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If conservators (in my experience, mostly pretty sober types who work in libraries and museums) decide in a few years that there is an acceptable approach to drymounting, then it will be easy to drymount any hinge mounted images.
While you can release a drymounted image that uses a "reversible" tissue by putting it back in the press, sliding release paper under it, and repeating until you get it all the way off, it's a pain to have to do it often, and there's always some risk of damaging the print, and in 10 years, when the mount may be, say, discolored from humidity or some other storage or display condition, you or the owner of the print might not know what kind of tissue was used.
The APUG Traveling Portfolio is a non-scientific but interesting real world test of what can happen to prints when they are shipped 20 times in a Tenba Port-FedEx shipping case and handled at each stop. Just the vibration between two mats in shipping causes wear that is quite visible, and it isn't too unusual to ship prints this way. I don't know if the prints have ever been removed by a customs inspector, but I suspect they aren't wearing clean white cotton gloves. At my place, we all put on white gloves to handle the prints, but is that happening at every stop? Have you been in a gallery where you've seen patrons handling mounted prints by the mount with their bare hands? We're all people who care about the prints, and the prints usually hold up reasonably well, but not the mounts, so if I include a mounted print in the portfolio, I remount it when it comes back, because the print is likely to be suitable for display, but the mount won't be.
While it is talked about that dry mounting has fallen out of favor, I don't see it among the galleries I deal with, nor have I seen any problems with collectors concerning the process. In fact, I used to corner mount my images and ended-up getting a lot of concern from some of my collectors about waviness in the paper in humid conditions. I ended up going back to drymounting once again and I have had no complaints since. I also have had a fair amount of purchases for museum collections and have had no problem with curators or conservators concerning my methods.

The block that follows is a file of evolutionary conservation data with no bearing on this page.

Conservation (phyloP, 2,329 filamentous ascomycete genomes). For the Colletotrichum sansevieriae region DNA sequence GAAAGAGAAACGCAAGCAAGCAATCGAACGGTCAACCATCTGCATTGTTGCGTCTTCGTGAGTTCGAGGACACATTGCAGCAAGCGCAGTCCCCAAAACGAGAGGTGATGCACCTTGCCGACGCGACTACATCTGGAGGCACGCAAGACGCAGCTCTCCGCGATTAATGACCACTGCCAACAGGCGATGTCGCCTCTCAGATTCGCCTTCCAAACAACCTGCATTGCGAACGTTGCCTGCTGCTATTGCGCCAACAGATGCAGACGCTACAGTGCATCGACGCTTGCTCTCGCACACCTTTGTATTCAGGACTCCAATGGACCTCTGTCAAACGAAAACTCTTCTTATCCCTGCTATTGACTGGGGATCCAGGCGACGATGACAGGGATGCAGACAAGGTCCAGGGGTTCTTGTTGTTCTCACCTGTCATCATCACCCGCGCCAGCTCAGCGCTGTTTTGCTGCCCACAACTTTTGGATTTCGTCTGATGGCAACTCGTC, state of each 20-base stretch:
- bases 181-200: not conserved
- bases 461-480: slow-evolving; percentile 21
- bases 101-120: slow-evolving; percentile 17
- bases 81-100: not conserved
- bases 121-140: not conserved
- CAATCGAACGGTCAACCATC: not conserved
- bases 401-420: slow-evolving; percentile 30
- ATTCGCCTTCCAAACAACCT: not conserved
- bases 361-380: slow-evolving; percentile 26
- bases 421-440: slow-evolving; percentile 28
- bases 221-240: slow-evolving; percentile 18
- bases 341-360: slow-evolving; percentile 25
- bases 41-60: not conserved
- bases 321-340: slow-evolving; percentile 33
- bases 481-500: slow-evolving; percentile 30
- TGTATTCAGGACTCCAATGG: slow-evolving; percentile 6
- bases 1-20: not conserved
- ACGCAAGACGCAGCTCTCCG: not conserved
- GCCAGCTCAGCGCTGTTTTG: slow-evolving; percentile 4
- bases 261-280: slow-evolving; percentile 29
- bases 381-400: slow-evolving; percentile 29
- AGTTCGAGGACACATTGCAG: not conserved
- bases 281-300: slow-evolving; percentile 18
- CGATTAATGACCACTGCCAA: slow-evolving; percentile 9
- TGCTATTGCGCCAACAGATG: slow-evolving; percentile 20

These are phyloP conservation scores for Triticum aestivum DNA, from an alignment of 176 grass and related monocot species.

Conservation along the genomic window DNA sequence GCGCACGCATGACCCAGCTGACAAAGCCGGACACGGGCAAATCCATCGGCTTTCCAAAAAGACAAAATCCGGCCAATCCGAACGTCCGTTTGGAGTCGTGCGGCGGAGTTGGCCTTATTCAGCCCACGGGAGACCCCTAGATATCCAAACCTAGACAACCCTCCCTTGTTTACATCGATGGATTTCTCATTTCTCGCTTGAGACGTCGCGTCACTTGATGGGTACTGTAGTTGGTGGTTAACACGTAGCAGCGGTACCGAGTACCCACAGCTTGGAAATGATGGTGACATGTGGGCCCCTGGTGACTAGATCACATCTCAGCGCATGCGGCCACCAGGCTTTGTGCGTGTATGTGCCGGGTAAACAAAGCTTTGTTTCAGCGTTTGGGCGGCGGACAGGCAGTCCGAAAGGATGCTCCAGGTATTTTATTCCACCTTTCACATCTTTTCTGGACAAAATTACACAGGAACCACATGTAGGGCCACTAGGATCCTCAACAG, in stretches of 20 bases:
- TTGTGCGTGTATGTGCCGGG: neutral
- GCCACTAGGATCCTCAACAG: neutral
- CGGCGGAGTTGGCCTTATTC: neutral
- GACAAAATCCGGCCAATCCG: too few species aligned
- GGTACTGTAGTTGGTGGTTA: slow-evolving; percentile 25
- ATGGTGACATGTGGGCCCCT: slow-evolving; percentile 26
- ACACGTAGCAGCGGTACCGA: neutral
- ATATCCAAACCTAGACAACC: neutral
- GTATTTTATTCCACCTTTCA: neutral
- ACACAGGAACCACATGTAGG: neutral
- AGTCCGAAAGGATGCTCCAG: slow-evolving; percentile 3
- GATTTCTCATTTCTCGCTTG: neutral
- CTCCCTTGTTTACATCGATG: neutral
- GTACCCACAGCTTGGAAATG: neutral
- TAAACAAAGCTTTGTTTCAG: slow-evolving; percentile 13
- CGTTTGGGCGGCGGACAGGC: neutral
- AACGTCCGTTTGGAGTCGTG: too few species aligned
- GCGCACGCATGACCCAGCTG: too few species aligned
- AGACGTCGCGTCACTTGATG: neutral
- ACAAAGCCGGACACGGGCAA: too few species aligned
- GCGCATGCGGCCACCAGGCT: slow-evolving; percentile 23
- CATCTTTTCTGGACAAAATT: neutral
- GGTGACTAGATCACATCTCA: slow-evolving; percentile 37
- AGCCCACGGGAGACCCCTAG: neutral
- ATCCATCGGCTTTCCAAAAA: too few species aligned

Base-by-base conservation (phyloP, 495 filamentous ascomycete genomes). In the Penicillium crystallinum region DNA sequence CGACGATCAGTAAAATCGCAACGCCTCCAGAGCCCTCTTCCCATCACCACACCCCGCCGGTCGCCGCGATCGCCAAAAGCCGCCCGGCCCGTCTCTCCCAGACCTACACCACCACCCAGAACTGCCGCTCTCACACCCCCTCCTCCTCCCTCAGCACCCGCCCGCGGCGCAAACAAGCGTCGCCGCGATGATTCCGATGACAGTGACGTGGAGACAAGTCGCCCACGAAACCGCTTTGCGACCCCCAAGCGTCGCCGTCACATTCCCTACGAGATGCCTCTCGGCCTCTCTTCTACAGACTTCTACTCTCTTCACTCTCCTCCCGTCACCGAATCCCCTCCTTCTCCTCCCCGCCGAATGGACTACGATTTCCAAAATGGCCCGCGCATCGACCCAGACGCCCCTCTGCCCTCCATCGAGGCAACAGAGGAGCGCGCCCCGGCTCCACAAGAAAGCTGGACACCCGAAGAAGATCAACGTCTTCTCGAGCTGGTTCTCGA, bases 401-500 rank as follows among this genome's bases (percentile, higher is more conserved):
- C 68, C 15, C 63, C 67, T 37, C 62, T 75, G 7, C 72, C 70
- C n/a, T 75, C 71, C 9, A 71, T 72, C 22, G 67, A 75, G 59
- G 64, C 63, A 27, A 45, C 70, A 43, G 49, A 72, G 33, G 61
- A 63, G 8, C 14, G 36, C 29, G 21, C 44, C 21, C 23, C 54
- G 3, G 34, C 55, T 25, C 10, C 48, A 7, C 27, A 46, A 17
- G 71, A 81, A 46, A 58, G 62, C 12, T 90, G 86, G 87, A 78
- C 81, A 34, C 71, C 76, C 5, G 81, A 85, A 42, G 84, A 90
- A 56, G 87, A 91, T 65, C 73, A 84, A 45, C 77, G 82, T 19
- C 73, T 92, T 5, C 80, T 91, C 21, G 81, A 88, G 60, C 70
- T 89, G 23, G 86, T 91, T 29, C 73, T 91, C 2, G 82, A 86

As for being reversable, it was recommended to me by one conservator to use a low temperature, buffered paper and I have been using the Bielfang BufferMount marketed by Light Impressions as SEAL Buffer Mount. It claims to be completely reversable and after tests I've done, it seems to be true. Delicate work to be sure, but I've screwed up several times in mounting and have been able to save prints by removing the mount and paper. The drawback is the cost... 100 sheets are $140.00
Here is a link that might help which describes this tissue type:
Hope this helps.
Again with a suggestion. I print my images to a size of 8x8 on an 11 x 14 sheet of paper which leaves plenty of white space. My edition number and Signature go directly under the image on the silver print and I then mount the whole print, not just a trimmed version. When and if the print needs to be removed, the signature and edition number go with it.
Originally Posted by Loose Gravel
I dry mount all my stuff from 5x4" up to 40x30", and it really is the only way to keep FB prints looking good. Here in the north of England we have a climate that can warp a print under glass in a most un-predictable way, and you never know, when a print is displayed/bought it will not end up in a location where warping is extreme. About 5 years ago I gave an un-mounted, framed pic to a relative, I saw it the other day and felt bad! - the buckling of the print was way too much.
On the whole I've found museums more concerned with the mount/mat board than the dry mount tissue, and if a print is to be looked at and displayed throughout its life, and if hanging conditions are not 'museum standard' then dry mounting cant be beaten.
Has Seal discontinued one of its tissues? I use the Seal Colormount on my FB papers and it appears to be readily available. I am getting gunshy about dincontinued products.
Originally Posted by jovo